The significant health benefits of Bacteriodetes and Bacteroides fragilis in particular to human health is due in part to the remarkable ability of Bacteroides species to metabolize dietary fiber into volatile short chain fatty acids (SCFAs; including acetate, butyrate, lactate, propionate, valerate and other lipid nutrients) and/or to biosynthesize complex sugars and polysaccharides to maintain overall glucose homeostasis in multiple biophysiological compartments of the host, such as the systemic circulation, intracellular compartments and cerebrospinal fluid (CSF) [20,35,40]. SCFAs: (i) ordinarily function in the development, homeostasis, and maintenance of the host immune, neuro-endrocrine and digestive systems; and (ii) play an important regulatory role in glucose homeostasis, lipid metabolism and anti-inflammatory signaling in endothelial cells of the lining of the GI-tract, sometimes known as the intestinal endothelium [27-29]. Besides being of immense benefit to human general health in the extraction of energy from the diet, absorption of nutrients and generation of vitamins (such as vitamin B12 and K), amino acids (such as lysine) and peptide sugars (such as peptidoglycans), the microbiome anchors a robust systemic immune-defense system against infective pathogens [10-12,15-17]. Interestingly bacteria and microorganisms that make up the smallest 1% of the human GI-tract microbiome have a disproportionately large impact on, and relevance to, human disease, and a major function of abundant species normally residing in the healthy GI-tract microbiome is to regulate the proliferation of any potentially pathogenic microbes and keep them under homeostatic control [40-42].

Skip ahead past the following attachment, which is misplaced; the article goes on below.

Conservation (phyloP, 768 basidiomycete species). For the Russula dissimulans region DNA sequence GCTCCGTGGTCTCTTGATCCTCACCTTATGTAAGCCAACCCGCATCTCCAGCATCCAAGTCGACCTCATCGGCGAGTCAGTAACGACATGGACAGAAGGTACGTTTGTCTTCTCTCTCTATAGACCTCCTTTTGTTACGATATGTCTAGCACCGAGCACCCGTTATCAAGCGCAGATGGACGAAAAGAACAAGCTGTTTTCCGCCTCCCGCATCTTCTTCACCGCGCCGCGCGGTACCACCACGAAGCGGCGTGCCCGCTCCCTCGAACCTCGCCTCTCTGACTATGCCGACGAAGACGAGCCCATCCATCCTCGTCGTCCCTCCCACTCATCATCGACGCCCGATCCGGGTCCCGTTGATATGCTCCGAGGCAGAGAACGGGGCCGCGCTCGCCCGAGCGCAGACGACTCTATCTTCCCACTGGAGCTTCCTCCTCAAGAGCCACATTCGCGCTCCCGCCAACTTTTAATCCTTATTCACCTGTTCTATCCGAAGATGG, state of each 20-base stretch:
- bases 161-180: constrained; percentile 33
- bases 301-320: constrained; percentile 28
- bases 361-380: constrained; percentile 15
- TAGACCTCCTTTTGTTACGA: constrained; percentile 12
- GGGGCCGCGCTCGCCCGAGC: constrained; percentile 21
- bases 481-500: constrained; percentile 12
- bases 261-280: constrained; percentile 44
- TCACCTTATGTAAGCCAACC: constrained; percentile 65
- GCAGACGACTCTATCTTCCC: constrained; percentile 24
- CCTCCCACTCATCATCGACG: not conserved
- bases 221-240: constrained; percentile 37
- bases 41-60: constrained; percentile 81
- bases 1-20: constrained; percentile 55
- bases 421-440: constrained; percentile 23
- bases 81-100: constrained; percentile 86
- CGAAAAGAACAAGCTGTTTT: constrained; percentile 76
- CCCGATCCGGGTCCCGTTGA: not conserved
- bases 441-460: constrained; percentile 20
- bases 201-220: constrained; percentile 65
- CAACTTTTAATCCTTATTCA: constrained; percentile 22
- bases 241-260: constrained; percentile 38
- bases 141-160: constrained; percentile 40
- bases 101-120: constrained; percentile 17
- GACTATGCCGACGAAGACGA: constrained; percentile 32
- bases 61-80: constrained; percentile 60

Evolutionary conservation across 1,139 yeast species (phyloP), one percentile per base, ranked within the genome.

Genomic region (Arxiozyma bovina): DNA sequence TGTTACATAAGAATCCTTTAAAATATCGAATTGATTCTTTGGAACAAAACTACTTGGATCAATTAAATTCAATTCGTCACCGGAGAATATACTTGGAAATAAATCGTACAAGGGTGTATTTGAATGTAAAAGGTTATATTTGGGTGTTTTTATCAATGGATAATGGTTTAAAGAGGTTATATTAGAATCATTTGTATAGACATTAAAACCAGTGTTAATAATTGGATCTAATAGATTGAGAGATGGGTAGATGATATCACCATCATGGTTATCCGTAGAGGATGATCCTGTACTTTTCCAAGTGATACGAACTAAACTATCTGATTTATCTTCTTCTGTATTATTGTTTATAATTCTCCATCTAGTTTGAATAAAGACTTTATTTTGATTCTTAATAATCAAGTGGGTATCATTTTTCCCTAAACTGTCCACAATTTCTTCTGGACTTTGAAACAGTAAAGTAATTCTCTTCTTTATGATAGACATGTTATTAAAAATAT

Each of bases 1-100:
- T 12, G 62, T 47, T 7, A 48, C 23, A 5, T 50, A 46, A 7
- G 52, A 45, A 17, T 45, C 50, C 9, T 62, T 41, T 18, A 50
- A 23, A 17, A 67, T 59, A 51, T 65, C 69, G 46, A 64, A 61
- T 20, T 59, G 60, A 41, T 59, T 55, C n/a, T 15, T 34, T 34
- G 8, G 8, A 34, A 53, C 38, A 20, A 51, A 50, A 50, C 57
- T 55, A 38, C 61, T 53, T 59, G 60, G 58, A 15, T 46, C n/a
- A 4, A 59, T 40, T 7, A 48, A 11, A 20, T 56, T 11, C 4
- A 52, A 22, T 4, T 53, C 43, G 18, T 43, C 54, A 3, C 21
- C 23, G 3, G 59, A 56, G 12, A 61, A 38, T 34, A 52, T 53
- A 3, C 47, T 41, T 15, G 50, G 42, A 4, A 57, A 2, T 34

On the other hand some of the most potent pathogenic and pro-inflammatory neurotoxins known originate from enterotoxigenic strains of the GI-tract microbiome-abundant anaerobic bacillus Bacteroides fragilis [27-35]. These include a group of extremely pro-inflammatory glycolipids known as lipopolysaccharide (LPS), lipooligosaccharide (LOS; truncated versions of ‘regular-sized’ LPS molecules), barrier-disrupting, cell-cell adhesion proteins, including E-cadherin cleaving-and-destroying enterotoxins such as Bacteroides fragilis toxin (BFT) or fragilysin, a large family of species-specific bacterial amyloids and information-carrying small non-coding RNAs (sncRNAs) similar in size and ribonucleic acid structure and composition to microRNAs (miRNAs) of the human host [43,44]. Together these B. fragilis exudates are known to negatively affect the structure and function of biophysiological barriers, such as the gastrointestinal (GI) mucosa that forms the basis for the GI-tract barrier, and the blood-brain barrier (BBB), to disrupt normal barrier-based selection and exclusion properties, enabling these toxic exudates to enter the systemic circulation and pass through the BBB to elicit inflammatory neurodegeneration and induce neuronal dysfunction, atrophy and loss in the CNS [13-18]. Very recently it has been shown that BF-LPS is abundant in AD brain neocortex, and in later stages of the disease can encapsulate neuronal nuclei of the neocortical hexalayer into ‘LPS cage’ structures and in doing so impair the exit of neuron-specific messenger RNA (mRNA) transcripts such as synapsin (SYN) and the neurofilament light (NF-L) chain protein [44-46]. Down-regulation of SYN and NF-L gene expression is an important characteristic of AD neuropathology and AD amyloids (such as Aβ42 peptide) appear to facilitate LPS entry into human neurons [45-47]. Another very recent finding is that the environmentally abundant neurotoxin aluminum sulfate significantly induces the generation of LPS from certain species of the human GI-tract microbiome-resident genus Bacteriodetes [48,49].